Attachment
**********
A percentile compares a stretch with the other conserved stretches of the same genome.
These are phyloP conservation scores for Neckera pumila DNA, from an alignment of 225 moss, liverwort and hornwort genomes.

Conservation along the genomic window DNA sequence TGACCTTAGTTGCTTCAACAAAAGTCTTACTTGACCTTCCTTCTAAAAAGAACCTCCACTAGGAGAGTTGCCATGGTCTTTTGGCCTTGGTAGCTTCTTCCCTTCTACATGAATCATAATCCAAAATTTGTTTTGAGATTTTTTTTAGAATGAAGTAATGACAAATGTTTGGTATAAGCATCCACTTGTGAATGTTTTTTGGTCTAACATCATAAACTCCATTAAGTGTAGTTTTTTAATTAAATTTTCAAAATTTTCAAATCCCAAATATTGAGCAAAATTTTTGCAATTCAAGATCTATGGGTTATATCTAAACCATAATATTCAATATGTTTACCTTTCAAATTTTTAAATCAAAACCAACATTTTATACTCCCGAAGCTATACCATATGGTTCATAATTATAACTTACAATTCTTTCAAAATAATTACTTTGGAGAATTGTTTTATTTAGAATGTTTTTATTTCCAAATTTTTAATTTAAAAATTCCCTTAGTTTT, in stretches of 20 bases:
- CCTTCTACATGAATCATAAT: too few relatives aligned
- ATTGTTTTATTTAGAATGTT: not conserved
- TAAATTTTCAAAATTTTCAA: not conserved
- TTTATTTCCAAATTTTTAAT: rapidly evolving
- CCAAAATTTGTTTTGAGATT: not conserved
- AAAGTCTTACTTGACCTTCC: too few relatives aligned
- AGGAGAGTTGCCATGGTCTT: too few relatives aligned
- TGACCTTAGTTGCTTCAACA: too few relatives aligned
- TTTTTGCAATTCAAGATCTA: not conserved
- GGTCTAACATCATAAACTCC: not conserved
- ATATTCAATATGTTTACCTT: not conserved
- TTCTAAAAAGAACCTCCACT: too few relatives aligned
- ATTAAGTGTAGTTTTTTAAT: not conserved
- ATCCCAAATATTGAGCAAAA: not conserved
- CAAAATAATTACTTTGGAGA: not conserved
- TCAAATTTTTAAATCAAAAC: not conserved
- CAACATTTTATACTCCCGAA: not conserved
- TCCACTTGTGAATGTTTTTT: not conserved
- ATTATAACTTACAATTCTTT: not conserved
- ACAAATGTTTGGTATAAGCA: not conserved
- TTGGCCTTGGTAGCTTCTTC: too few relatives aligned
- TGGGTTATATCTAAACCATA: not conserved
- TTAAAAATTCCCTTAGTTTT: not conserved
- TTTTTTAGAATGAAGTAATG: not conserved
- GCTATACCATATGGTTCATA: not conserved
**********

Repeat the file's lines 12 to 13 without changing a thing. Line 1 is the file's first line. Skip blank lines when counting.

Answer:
- TTTTTGCAATTCAAGATCTA: not conserved
- GGTCTAACATCATAAACTCC: not conserved